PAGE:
by Jacqueline Ghosh
December 18, 2023
What do sciences and humanities have in common? Typically, the two are positioned at opposite ends of the academic spectrum. One is “hard,” one is “soft.” One is “external,” one is “internal.” One is “objective,” one is “ambiguous.” Despite their differences, humanities and sciences collectively seek truth and knowledge. By integrating these seemingly contradictory approaches, we cultivate a holistic understanding of existence that surpasses disciplinary boundaries.
The Institute of Contemporary Art (ICA) is doing just that. Their 2024-2025 season, Interface, presents a transcendent display of scientific artwork that will seriously blow your mind. Behold: a photobioreactor that turns algae into biodegradable plastic, a self-sustaining plant nursery made from recycled materials, a pair of sensors that connects the pulse of human beings across borders. These artists are nothing short of inventors. Their ingenious gadgets and installations are like pages taken, or perhaps added, to da Vinci’s notebook.
Interface considers how art can bridge the gaps between humans and science. “Rather than looking at how artists visualize science, these projects explore how we are living with science, technology, and new biological information,” says ICA Curator Jordan Karney Chaim Ph.D., whom I interviewed for this piece. “I wanted to work with artists that are teasing out the humanity in the life sciences, and I wanted the projects to focus on science that we all experience,” Dr. Karney Chaim says.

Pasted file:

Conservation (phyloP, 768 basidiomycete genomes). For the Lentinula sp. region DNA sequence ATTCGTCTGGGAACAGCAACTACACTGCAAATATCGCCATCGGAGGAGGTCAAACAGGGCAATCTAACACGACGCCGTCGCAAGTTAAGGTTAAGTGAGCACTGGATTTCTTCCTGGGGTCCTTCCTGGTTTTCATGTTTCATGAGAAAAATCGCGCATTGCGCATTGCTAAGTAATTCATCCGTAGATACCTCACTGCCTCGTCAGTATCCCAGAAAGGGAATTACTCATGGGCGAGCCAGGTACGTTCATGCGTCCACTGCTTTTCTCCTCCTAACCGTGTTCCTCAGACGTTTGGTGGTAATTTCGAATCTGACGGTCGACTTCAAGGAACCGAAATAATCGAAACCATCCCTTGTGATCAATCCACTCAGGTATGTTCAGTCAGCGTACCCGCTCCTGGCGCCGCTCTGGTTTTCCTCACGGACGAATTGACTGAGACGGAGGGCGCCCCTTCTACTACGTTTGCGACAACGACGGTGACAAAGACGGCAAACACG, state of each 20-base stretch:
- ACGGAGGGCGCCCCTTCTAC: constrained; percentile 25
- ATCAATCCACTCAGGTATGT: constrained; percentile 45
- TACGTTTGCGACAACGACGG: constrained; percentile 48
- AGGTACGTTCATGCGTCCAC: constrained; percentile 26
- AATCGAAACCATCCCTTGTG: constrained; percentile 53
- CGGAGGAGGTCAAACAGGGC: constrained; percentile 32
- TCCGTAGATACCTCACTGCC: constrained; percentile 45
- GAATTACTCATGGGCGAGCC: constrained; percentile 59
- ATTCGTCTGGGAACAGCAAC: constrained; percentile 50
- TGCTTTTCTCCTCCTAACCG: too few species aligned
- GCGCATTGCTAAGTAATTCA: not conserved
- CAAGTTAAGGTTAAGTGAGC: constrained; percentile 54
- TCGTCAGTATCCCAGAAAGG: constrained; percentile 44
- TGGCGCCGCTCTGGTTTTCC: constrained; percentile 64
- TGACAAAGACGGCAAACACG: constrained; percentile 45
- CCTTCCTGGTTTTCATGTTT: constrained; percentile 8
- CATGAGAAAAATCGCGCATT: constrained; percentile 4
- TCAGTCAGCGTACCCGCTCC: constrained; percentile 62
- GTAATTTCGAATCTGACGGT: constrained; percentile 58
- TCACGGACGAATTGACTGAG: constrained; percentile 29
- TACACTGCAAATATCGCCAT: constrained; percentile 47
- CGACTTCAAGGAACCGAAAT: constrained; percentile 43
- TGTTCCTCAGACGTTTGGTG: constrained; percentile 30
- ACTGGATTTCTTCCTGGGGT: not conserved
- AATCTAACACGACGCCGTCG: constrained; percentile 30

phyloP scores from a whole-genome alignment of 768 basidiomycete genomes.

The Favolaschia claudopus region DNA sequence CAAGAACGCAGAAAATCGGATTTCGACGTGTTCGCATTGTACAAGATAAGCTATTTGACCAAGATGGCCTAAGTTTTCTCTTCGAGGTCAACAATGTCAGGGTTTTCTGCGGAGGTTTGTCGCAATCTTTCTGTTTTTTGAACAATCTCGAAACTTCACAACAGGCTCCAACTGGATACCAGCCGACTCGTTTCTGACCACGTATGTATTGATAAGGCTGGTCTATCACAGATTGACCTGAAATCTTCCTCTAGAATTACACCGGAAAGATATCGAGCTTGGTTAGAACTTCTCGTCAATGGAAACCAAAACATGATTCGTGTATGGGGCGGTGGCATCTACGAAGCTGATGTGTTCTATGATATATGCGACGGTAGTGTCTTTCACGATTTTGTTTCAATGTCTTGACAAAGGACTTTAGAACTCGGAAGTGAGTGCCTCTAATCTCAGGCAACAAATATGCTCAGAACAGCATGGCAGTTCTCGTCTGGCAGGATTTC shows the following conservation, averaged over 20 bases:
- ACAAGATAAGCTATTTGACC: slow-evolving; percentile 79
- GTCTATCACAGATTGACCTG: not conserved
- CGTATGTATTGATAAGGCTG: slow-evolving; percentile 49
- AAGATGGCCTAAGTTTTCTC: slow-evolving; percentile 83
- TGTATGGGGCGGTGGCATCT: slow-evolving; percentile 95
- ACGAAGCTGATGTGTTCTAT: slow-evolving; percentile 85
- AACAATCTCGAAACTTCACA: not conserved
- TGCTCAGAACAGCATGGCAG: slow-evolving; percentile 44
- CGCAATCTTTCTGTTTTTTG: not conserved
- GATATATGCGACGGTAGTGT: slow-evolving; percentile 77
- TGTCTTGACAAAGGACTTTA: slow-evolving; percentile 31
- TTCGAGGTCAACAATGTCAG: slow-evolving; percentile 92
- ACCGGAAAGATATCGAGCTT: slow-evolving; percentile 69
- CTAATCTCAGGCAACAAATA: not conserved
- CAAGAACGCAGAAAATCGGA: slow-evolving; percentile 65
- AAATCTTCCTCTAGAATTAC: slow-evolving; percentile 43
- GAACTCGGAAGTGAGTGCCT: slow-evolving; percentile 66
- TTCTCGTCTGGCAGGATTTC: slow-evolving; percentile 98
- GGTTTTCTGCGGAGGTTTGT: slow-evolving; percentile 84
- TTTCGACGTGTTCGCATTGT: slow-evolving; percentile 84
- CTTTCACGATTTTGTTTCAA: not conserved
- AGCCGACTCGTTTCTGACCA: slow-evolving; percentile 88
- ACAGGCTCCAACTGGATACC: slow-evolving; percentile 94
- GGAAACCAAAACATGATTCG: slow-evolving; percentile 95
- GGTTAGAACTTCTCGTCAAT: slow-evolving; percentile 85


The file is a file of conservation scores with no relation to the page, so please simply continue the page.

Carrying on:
The season consists of six exhibitions that will be held between ICA’s Encinitas and Balboa Park locations, respectively. The full schedule is available below.
1550 S El Camino Real
Encinitas, CA 92024
SUPERFLEX: Beyond The End of The World
January 20 — June 2, 2024
SUPERFLEX is a Danish art collective founded in 1993. Beyond The End of The World imagines a planet destroyed by climate change. “They’re looking at how the human landscape will be repurposed when it’s 10ft, or 200ft, underwater,” says Dr. Karney Chaim. Their exhibition includes a two-channel film that will be projected on two side-by-side screens. One follows a dog that travels through the remains of a fallen civilization. The other recreates a bathroom at the UN Office in Geneva flooded by rising sea levels. “It’s this bubbling, oozing, water that suggests a post-human moment in time and the primordial ooze of new life,” she tells me. In the ICA’s larger gallery, an installation of unfired ceramic bathroom pieces draws on imagery from the film. The museum becomes a space to explore the remnants of our society, a preemptive retrospective where we contemplate the legacy of our species.
August 17 — December 29, 2024
Walter is fascinated by the use of gene sequencing technology in the criminal justice system. As
an illustrator who has worked for NASA and other scientific publications, Walter, “has
developed an incredible ability to translate invisible scientific concepts into visual form,” says
Dr. Karney Chaim. Walter is reimagining an installation of “The Southern Blot Method,” a series
of 100 drawings illustrating an early DNA identification technology laboratory method.
However, early Southern Blot analysis would return a match for 1 in 100 individuals tested. With
more scientifically determined matches than possible suspects, human judgment was left to
decipher the information, often ending in wrongful imprisonment. Walter is also working on an
experimental animation that represents the evolution of this technology.